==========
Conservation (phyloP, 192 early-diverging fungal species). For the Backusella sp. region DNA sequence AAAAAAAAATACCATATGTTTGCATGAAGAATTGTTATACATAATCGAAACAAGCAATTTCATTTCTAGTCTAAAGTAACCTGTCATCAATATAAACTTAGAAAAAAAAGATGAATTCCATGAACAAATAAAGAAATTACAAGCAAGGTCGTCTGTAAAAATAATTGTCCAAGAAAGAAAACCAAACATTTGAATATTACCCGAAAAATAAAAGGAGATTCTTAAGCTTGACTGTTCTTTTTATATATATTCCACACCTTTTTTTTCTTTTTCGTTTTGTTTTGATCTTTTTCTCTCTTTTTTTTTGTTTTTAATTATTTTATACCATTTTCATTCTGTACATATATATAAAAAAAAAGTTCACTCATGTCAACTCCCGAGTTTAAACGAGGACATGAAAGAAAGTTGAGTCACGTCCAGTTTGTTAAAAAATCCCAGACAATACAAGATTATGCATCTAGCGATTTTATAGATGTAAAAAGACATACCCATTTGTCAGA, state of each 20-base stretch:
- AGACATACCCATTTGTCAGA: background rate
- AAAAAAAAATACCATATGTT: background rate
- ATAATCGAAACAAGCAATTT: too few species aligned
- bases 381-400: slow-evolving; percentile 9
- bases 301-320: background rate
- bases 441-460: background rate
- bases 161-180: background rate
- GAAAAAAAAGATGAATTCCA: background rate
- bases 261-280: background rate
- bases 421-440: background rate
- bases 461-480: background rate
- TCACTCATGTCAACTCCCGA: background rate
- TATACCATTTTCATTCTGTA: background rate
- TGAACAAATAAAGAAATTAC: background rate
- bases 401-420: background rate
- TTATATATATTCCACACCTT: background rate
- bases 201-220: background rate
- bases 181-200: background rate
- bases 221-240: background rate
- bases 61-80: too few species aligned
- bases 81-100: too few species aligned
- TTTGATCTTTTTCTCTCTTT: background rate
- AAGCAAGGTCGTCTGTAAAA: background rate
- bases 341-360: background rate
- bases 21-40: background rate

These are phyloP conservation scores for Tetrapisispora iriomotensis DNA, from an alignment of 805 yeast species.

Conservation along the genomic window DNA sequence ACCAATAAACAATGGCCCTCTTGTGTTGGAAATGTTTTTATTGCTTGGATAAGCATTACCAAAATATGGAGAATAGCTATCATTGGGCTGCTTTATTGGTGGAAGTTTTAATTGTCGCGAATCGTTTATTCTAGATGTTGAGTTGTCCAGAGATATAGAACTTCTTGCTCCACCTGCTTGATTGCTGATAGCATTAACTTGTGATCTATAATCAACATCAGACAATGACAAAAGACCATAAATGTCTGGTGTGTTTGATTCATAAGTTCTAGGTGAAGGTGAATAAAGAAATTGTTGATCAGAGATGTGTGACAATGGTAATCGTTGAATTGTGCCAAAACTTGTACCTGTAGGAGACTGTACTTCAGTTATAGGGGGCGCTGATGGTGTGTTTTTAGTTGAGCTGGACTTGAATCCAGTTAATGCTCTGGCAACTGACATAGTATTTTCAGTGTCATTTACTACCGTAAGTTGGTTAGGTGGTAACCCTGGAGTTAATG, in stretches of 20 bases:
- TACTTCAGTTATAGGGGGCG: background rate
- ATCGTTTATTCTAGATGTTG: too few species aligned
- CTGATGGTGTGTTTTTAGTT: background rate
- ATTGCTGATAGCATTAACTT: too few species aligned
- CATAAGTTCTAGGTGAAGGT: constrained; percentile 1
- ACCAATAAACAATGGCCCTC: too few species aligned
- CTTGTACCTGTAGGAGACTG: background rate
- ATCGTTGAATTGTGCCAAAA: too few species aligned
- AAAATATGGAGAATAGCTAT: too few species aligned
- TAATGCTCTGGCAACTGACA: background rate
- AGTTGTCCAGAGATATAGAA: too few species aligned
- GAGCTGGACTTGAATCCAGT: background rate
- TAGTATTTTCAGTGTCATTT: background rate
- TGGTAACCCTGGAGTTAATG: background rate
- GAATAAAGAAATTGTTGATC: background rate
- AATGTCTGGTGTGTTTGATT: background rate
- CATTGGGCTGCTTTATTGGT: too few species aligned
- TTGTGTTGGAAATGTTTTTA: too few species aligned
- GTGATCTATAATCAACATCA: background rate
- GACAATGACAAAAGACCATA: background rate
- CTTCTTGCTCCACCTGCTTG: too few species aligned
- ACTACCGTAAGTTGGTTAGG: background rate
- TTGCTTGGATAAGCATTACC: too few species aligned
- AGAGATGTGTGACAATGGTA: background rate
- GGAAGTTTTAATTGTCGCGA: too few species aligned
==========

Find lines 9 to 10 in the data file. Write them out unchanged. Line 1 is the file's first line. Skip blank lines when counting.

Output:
- GAAAAAAAAGATGAATTCCA: background rate
- bases 261-280: background rate